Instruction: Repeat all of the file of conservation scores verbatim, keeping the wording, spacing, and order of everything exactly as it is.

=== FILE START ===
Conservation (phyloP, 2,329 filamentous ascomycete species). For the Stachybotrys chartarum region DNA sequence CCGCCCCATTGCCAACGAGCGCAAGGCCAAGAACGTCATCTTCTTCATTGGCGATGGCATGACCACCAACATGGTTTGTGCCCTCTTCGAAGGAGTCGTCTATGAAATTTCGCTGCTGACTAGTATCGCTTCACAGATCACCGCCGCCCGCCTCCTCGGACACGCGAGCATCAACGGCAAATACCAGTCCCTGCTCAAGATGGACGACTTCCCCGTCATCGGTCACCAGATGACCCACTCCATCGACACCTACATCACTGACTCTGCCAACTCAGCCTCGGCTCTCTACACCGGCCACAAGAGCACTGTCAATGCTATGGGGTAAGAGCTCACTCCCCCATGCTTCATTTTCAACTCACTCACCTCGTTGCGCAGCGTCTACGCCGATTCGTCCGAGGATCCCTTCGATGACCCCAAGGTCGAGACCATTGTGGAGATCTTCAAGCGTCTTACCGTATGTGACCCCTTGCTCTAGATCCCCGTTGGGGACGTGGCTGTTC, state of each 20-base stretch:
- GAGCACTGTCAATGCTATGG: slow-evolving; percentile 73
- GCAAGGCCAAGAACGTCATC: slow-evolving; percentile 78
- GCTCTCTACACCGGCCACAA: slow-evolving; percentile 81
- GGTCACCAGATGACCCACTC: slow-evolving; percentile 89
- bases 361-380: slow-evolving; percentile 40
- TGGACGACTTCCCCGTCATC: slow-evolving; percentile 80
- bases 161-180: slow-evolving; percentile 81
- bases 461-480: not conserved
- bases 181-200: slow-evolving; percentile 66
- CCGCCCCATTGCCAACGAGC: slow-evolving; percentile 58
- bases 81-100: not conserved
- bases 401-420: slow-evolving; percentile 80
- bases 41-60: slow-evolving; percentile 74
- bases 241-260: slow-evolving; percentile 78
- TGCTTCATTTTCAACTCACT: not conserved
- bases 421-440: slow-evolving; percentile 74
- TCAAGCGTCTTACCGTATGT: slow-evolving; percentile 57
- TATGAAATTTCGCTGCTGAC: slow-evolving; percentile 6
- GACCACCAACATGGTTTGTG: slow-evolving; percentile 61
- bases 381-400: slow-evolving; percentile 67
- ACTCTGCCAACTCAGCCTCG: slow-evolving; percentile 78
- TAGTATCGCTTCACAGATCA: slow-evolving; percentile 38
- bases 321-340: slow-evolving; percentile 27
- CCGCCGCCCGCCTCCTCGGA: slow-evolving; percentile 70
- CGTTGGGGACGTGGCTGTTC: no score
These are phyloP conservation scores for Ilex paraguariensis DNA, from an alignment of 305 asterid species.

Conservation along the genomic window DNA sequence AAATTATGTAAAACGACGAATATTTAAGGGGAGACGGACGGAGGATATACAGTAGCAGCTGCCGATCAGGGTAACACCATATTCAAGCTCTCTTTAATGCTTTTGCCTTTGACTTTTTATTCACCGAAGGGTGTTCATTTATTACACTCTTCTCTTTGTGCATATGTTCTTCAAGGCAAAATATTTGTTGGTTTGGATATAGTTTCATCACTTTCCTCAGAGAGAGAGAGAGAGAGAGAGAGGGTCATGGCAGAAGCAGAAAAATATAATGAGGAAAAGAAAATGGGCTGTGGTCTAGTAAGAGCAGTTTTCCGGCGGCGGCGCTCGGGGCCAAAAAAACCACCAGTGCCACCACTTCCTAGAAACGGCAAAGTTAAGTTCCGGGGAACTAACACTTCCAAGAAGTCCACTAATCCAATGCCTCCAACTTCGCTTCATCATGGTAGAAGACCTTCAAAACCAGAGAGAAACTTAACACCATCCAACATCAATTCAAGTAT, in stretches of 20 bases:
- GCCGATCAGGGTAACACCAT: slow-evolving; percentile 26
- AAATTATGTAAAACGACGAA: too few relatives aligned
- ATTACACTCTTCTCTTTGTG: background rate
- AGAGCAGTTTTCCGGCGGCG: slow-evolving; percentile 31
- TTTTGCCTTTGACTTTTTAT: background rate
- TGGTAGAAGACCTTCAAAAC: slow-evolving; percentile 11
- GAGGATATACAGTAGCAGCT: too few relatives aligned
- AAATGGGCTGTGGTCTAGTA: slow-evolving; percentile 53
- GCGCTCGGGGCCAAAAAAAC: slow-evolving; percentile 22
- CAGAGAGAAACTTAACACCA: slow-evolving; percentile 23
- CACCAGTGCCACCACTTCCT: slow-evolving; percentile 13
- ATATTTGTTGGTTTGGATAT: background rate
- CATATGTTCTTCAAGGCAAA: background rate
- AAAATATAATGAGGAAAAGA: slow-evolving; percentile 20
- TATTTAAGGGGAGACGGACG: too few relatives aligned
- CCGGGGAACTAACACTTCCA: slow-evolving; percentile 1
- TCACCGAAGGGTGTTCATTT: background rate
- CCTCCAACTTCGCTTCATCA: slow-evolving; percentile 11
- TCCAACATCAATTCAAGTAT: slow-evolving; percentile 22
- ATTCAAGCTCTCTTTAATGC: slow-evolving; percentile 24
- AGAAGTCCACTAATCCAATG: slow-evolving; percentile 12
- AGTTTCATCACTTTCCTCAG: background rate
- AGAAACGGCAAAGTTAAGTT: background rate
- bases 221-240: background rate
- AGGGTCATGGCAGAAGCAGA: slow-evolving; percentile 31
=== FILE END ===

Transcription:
Conservation (phyloP, 2,329 filamentous ascomycete species). For the Stachybotrys chartarum region DNA sequence CCGCCCCATTGCCAACGAGCGCAAGGCCAAGAACGTCATCTTCTTCATTGGCGATGGCATGACCACCAACATGGTTTGTGCCCTCTTCGAAGGAGTCGTCTATGAAATTTCGCTGCTGACTAGTATCGCTTCACAGATCACCGCCGCCCGCCTCCTCGGACACGCGAGCATCAACGGCAAATACCAGTCCCTGCTCAAGATGGACGACTTCCCCGTCATCGGTCACCAGATGACCCACTCCATCGACACCTACATCACTGACTCTGCCAACTCAGCCTCGGCTCTCTACACCGGCCACAAGAGCACTGTCAATGCTATGGGGTAAGAGCTCACTCCCCCATGCTTCATTTTCAACTCACTCACCTCGTTGCGCAGCGTCTACGCCGATTCGTCCGAGGATCCCTTCGATGACCCCAAGGTCGAGACCATTGTGGAGATCTTCAAGCGTCTTACCGTATGTGACCCCTTGCTCTAGATCCCCGTTGGGGACGTGGCTGTTC, state of each 20-base stretch:
- GAGCACTGTCAATGCTATGG: slow-evolving; percentile 73
- GCAAGGCCAAGAACGTCATC: slow-evolving; percentile 78
- GCTCTCTACACCGGCCACAA: slow-evolving; percentile 81
- GGTCACCAGATGACCCACTC: slow-evolving; percentile 89
- bases 361-380: slow-evolving; percentile 40
- TGGACGACTTCCCCGTCATC: slow-evolving; percentile 80
- bases 161-180: slow-evolving; percentile 81
- bases 461-480: not conserved
- bases 181-200: slow-evolving; percentile 66
- CCGCCCCATTGCCAACGAGC: slow-evolving; percentile 58
- bases 81-100: not conserved
- bases 401-420: slow-evolving; percentile 80
- bases 41-60: slow-evolving; percentile 74
- bases 241-260: slow-evolving; percentile 78
- TGCTTCATTTTCAACTCACT: not conserved
- bases 421-440: slow-evolving; percentile 74
- TCAAGCGTCTTACCGTATGT: slow-evolving; percentile 57
- TATGAAATTTCGCTGCTGAC: slow-evolving; percentile 6
- GACCACCAACATGGTTTGTG: slow-evolving; percentile 61
- bases 381-400: slow-evolving; percentile 67
- ACTCTGCCAACTCAGCCTCG: slow-evolving; percentile 78
- TAGTATCGCTTCACAGATCA: slow-evolving; percentile 38
- bases 321-340: slow-evolving; percentile 27
- CCGCCGCCCGCCTCCTCGGA: slow-evolving; percentile 70
- CGTTGGGGACGTGGCTGTTC: no score
These are phyloP conservation scores for Ilex paraguariensis DNA, from an alignment of 305 asterid species.

Conservation along the genomic window DNA sequence AAATTATGTAAAACGACGAATATTTAAGGGGAGACGGACGGAGGATATACAGTAGCAGCTGCCGATCAGGGTAACACCATATTCAAGCTCTCTTTAATGCTTTTGCCTTTGACTTTTTATTCACCGAAGGGTGTTCATTTATTACACTCTTCTCTTTGTGCATATGTTCTTCAAGGCAAAATATTTGTTGGTTTGGATATAGTTTCATCACTTTCCTCAGAGAGAGAGAGAGAGAGAGAGAGGGTCATGGCAGAAGCAGAAAAATATAATGAGGAAAAGAAAATGGGCTGTGGTCTAGTAAGAGCAGTTTTCCGGCGGCGGCGCTCGGGGCCAAAAAAACCACCAGTGCCACCACTTCCTAGAAACGGCAAAGTTAAGTTCCGGGGAACTAACACTTCCAAGAAGTCCACTAATCCAATGCCTCCAACTTCGCTTCATCATGGTAGAAGACCTTCAAAACCAGAGAGAAACTTAACACCATCCAACATCAATTCAAGTAT, in stretches of 20 bases:
- GCCGATCAGGGTAACACCAT: slow-evolving; percentile 26
- AAATTATGTAAAACGACGAA: too few relatives aligned
- ATTACACTCTTCTCTTTGTG: background rate
- AGAGCAGTTTTCCGGCGGCG: slow-evolving; percentile 31
- TTTTGCCTTTGACTTTTTAT: background rate
- TGGTAGAAGACCTTCAAAAC: slow-evolving; percentile 11
- GAGGATATACAGTAGCAGCT: too few relatives aligned
- AAATGGGCTGTGGTCTAGTA: slow-evolving; percentile 53
- GCGCTCGGGGCCAAAAAAAC: slow-evolving; percentile 22
- CAGAGAGAAACTTAACACCA: slow-evolving; percentile 23
- CACCAGTGCCACCACTTCCT: slow-evolving; percentile 13
- ATATTTGTTGGTTTGGATAT: background rate
- CATATGTTCTTCAAGGCAAA: background rate
- AAAATATAATGAGGAAAAGA: slow-evolving; percentile 20
- TATTTAAGGGGAGACGGACG: too few relatives aligned
- CCGGGGAACTAACACTTCCA: slow-evolving; percentile 1
- TCACCGAAGGGTGTTCATTT: background rate
- CCTCCAACTTCGCTTCATCA: slow-evolving; percentile 11
- TCCAACATCAATTCAAGTAT: slow-evolving; percentile 22
- ATTCAAGCTCTCTTTAATGC: slow-evolving; percentile 24
- AGAAGTCCACTAATCCAATG: slow-evolving; percentile 12
- AGTTTCATCACTTTCCTCAG: background rate
- AGAAACGGCAAAGTTAAGTT: background rate
- bases 221-240: background rate
- AGGGTCATGGCAGAAGCAGA: slow-evolving; percentile 31